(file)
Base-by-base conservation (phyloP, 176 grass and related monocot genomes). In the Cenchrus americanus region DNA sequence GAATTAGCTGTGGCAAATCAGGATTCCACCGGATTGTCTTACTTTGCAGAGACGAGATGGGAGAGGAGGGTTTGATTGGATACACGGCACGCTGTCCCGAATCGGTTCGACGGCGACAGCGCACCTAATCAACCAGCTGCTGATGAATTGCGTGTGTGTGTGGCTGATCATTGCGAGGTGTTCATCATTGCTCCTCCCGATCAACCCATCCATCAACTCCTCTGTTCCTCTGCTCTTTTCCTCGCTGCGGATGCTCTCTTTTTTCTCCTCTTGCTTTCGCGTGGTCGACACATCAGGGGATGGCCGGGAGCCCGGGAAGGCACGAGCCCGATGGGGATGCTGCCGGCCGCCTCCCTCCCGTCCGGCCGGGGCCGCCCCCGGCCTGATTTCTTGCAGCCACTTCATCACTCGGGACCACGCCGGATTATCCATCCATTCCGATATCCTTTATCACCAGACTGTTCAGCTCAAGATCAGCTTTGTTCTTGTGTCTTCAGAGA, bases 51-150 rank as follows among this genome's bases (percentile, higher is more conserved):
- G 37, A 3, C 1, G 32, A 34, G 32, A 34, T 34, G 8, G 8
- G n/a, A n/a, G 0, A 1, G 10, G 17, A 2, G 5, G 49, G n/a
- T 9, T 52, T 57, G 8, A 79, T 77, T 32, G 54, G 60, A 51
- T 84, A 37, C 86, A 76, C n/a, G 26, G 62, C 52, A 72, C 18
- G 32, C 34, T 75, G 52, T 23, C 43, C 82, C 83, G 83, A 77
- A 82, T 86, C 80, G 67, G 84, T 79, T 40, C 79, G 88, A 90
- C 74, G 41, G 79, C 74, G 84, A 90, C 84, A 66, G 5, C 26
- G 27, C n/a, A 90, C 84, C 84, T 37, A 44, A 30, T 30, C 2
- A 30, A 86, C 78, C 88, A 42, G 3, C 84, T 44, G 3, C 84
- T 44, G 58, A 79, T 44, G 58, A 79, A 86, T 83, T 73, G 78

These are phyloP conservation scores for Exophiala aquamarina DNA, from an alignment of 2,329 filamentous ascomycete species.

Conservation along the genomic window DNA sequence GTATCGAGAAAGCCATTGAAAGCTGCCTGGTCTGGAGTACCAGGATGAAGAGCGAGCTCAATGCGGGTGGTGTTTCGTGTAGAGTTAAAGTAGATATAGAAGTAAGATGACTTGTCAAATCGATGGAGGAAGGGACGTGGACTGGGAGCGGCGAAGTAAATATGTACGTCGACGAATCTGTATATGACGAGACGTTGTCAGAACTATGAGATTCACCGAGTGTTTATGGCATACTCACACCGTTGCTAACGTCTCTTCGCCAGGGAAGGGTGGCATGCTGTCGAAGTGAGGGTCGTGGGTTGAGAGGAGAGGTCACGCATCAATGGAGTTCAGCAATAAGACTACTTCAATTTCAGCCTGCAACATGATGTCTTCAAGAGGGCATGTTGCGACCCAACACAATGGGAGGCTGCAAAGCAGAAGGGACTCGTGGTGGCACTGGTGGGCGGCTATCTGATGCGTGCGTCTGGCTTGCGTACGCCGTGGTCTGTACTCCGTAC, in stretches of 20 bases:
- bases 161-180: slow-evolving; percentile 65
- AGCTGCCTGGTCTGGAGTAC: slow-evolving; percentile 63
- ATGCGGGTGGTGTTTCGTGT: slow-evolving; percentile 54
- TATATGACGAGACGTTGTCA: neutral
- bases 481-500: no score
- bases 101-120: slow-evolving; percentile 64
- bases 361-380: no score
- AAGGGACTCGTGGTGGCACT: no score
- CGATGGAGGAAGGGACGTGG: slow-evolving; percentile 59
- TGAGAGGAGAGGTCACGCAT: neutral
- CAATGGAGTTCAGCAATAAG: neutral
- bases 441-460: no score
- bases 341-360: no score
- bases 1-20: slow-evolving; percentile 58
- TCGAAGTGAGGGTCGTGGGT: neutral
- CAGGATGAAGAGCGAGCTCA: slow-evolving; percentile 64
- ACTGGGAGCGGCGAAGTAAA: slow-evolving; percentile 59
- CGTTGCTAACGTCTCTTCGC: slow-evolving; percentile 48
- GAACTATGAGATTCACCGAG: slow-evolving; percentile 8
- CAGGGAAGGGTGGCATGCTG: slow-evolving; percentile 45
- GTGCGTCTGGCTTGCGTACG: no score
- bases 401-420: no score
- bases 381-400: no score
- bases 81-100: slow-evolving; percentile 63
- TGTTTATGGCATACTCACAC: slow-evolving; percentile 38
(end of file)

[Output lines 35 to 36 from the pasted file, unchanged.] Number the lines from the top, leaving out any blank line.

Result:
- bases 401-420: no score
- bases 381-400: no score